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Hobbes and Internationalism - Essay Example

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This paper will explore Hobbes’ theory of the state of nature and assess whether it is applicable to nationalism and demonstrable in international relations…
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Hobbes and Internationalism
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Hobbes and Internationalism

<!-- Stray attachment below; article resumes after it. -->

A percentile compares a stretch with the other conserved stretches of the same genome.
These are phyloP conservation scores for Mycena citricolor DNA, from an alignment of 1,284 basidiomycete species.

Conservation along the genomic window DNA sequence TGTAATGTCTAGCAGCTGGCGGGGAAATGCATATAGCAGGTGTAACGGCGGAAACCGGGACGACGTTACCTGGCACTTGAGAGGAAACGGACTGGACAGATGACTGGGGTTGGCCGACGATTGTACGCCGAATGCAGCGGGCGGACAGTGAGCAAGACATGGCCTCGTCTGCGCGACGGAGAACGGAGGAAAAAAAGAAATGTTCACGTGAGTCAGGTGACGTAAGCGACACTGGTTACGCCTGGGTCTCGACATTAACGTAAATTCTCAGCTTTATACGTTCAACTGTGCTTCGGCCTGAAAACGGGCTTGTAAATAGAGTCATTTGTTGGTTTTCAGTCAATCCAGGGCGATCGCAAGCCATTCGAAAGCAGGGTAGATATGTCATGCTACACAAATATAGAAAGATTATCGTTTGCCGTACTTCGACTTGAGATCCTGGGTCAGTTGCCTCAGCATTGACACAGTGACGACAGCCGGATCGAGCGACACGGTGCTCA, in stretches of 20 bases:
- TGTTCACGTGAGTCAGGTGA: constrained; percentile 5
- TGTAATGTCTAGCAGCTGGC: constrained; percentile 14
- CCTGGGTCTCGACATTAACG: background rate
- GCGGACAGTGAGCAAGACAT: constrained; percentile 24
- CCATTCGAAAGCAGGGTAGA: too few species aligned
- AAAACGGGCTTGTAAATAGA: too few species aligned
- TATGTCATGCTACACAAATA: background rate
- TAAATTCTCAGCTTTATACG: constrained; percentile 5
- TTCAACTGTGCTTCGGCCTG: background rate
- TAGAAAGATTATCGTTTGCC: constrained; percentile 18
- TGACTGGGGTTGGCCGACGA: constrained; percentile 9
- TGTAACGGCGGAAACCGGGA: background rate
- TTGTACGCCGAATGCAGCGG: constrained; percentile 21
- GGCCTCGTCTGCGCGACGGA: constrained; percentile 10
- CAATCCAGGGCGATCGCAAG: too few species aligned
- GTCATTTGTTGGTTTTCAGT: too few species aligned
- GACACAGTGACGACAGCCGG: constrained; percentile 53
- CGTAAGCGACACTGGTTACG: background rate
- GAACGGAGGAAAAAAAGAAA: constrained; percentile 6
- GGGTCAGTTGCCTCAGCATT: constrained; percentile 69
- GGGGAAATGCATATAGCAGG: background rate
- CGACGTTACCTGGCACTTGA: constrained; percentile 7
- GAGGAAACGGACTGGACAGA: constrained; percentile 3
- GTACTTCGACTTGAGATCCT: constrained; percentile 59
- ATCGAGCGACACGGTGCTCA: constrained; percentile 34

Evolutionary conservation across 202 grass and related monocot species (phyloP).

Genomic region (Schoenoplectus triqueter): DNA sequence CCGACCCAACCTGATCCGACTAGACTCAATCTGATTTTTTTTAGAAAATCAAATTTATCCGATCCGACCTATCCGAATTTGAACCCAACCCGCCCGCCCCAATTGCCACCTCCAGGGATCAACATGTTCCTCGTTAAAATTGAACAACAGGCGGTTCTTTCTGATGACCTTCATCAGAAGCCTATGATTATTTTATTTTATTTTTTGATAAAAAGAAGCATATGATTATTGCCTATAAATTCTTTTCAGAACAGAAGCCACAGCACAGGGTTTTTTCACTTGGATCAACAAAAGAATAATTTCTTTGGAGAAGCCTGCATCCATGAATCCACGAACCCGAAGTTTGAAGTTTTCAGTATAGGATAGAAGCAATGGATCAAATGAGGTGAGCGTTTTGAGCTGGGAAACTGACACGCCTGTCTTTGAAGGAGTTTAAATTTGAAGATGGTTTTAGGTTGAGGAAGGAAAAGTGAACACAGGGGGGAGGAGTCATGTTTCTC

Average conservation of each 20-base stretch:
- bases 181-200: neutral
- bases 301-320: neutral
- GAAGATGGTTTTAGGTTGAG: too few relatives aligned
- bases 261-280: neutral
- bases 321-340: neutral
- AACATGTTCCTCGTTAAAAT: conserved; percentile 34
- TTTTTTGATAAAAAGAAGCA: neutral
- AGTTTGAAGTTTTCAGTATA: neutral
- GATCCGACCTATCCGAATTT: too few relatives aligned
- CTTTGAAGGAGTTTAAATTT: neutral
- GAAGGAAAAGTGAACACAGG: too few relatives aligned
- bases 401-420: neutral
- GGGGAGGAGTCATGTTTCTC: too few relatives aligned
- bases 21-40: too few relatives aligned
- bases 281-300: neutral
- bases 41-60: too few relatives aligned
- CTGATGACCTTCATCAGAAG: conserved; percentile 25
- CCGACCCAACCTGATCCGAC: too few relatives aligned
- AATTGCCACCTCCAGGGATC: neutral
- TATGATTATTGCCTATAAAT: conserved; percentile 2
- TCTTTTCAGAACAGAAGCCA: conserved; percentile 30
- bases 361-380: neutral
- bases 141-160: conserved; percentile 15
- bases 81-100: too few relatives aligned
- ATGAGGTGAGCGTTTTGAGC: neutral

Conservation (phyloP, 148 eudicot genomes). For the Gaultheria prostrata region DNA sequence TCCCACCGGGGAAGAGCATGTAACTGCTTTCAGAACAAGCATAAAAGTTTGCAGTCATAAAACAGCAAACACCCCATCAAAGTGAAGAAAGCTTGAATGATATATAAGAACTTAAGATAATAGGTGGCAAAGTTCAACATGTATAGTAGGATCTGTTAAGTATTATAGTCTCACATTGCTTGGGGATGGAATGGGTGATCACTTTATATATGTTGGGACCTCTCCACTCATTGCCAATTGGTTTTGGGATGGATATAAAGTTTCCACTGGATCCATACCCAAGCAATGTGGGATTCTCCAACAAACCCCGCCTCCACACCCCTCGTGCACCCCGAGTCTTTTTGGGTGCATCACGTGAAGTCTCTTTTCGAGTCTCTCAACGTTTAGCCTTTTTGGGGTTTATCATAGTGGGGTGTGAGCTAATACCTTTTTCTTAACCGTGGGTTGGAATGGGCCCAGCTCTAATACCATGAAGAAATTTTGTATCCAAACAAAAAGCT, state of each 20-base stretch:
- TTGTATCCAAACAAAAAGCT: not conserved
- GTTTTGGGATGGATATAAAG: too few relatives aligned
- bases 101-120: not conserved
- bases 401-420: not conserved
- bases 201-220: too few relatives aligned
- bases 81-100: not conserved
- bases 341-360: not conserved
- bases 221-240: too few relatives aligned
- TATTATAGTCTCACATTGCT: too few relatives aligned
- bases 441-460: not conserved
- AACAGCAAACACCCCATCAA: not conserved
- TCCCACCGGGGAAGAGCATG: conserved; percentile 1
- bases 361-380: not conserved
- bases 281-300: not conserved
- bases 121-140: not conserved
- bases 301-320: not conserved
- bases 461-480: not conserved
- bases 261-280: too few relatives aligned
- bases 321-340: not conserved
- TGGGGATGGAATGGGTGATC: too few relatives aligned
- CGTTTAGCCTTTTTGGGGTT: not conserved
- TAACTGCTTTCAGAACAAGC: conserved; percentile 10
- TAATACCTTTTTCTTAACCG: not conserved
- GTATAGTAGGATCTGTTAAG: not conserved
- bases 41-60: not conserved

Download file to see previous pages... Hobbes’ State of Nature It would be taxing for anyone vaguely familiar with Hobbes to not be aware of his widely quoted vision of man’s brutal and short life in the state of nature. For Hobbes, man’s equality in the state of nature is the cause of his terrible existence in that every man has the right to everything, which causes conflict. Man possesses an inherent selfishness which causes him to strive constantly for self-preservation, and in turn is the cause of his suffering (or seeking) competition, glory, and distrust. Such a state is ultimately “no society; and which is worst of all, continual fear and danger of violent death” (1996: xiii). This is not to say that man is a blundering, blind fool simply seeking to grab that which promises to bring greater comfort and success to his life. Rather, man is in possession of reason, which causes him to grasp an understanding of right and wrong conduct. Yet, because no formal standards of right and wrong exist in a state of nature, opinions and rights clash and differ. This is not to assume that Hobbes denies the universality of morality or natural law, rather man is governed by agreements and contracts. However, Hobbes’ contracts are a product of the selfishness of man, and hence are not based upon any form of honour or trust because they will be valid to the point that an individual believes that another will not fall foul of his promise. An example would be that Y does not punch Z because Y does not want Z to punch him. This ‘contract’ is formed on pure selfishness, and only extends to the point that Z complies with the agreement. If Y feels that Z’s agreement lacks strength, he will quickly feel free to break his part of the contract. Such contracts, because they are without honour and because they are a product of selfishness, are very likely to be breached. If we are to apply these points on an international scale, some contradictions emerge. While on the surface it would appear that each state has the right to do anything, the existence of equality is highly questionable. Hobbes evidently thinks that a “genuine condition of war” exists between states (Hokestra 2007: 118), though not their individuals; rather their sovereigns who are constantly “in the state and posture of gladiators” (1996: xiii, 12, 63/78). The lack of common power on an international level today is evident, yet could this be utilised to lead to the conclusion that each state is constantly read for, or under threat of war? The temptation to answer this query negatively is backed by the concept of equality. Indeed, there is a great deal of “radical uncertainty” surrounding the cooperation between states (Newey 2008: 161). Though Hobbes saw men as equal in a state of nature, it could not be said that all states are equal; the opposite is actually evident. America certainly does not feel the need to harbour pre-emptive aggression against countries such as Iceland, for example. This leads to the conclusion that internationally, states are in a state of war as man is in the state of nature (Bull 1977: 49). This concept can also be applied to Hobbes’ view of man in nature as essentially unsociable: states across the globe often enter into mutually beneficial agreements. Even larger states provide aid to third world countries, particularly after crises and where poverty is extreme. Although these distinctions may be rather primitive, they gather much ground in establishing weaknesses in Hobbes’ theory being applied on an international level. Man in the state of nature is certainly more equal than countries in the ‘ ...Download file to see next pagesRead More
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